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Murmured ConversationsA Treatise on Poetry and Buddhism by the Poet-Monk Shinkei$
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Esperanza Ramirez-Christensen

Print publication date: 2008

Print ISBN-13: 9780804748636

Published to Stanford Scholarship Online: June 2013

DOI: 10.11126/stanford/9780804748636.001.0001

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The Nature and Goal of Criticism

The Nature and Goal of Criticism

(p.159) Forty-Seven The Nature and Goal of Criticism
Murmured Conversations
Stanford University Press

As a collective activity, renga requires tact and social decorum so as not to offend other members of the group. Thus, criticizing someone's verse would be considered “foolish” (okogamashi). In the context of Nijō Yoshimoto's view of renga as an activity designed for enjoyment of the session itself (tōza no ikkyō), criticism would also be irrelevant. Shinkei's view is consistent with his belief that renga is a serious practice that allows the Buddhist practitioner to attain mental liberation. Renga is known to be a ritual offering (hōraku) to buddhas and native deities so that one would gain worldly benefits such as victory in an upcoming battle or cure from an illness. Even offerings intended to achieve the salvation of one's soul seemed to fall short of the buddhahood that was Mahayana Buddhism's goal. In Sasamegoto, poetic training involves cultivating the “mind-ground” (shinji shugyō) to attain the purified wisdom of perception that makes it possible to produce a purified Buddha realm with each poem.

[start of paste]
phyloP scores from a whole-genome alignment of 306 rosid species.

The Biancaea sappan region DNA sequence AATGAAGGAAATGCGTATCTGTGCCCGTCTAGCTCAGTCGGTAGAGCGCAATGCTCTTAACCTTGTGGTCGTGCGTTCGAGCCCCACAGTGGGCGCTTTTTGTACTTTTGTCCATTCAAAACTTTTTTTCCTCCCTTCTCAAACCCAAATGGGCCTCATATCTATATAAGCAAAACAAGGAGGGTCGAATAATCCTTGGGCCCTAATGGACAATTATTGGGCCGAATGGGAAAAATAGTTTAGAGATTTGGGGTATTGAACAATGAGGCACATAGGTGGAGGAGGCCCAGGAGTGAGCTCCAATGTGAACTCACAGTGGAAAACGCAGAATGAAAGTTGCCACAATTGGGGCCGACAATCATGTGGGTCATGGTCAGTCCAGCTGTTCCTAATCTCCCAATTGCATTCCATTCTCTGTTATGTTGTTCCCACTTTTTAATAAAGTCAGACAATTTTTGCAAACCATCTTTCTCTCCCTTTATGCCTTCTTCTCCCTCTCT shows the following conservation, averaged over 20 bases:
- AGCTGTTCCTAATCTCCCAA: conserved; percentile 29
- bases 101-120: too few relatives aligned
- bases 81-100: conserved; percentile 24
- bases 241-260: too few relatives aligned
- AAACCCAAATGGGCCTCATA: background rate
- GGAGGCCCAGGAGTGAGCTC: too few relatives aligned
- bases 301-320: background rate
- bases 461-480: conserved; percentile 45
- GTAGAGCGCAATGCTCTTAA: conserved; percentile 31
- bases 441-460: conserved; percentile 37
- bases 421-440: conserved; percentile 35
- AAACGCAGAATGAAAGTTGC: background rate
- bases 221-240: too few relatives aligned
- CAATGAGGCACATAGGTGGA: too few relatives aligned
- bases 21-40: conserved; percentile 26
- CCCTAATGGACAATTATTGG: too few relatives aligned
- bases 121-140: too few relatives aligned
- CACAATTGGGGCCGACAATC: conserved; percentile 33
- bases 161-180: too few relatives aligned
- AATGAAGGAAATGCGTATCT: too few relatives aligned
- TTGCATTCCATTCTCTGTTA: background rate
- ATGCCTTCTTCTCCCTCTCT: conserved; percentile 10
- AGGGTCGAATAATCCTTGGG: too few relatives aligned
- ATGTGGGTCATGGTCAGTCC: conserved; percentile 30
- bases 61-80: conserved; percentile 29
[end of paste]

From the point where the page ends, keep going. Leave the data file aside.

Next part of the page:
Keywords:   renga, criticism, Japanese poetry, Shinkei, Sasamegoto, mind-ground, Buddhism, mental liberation, ritual offering, poetic training

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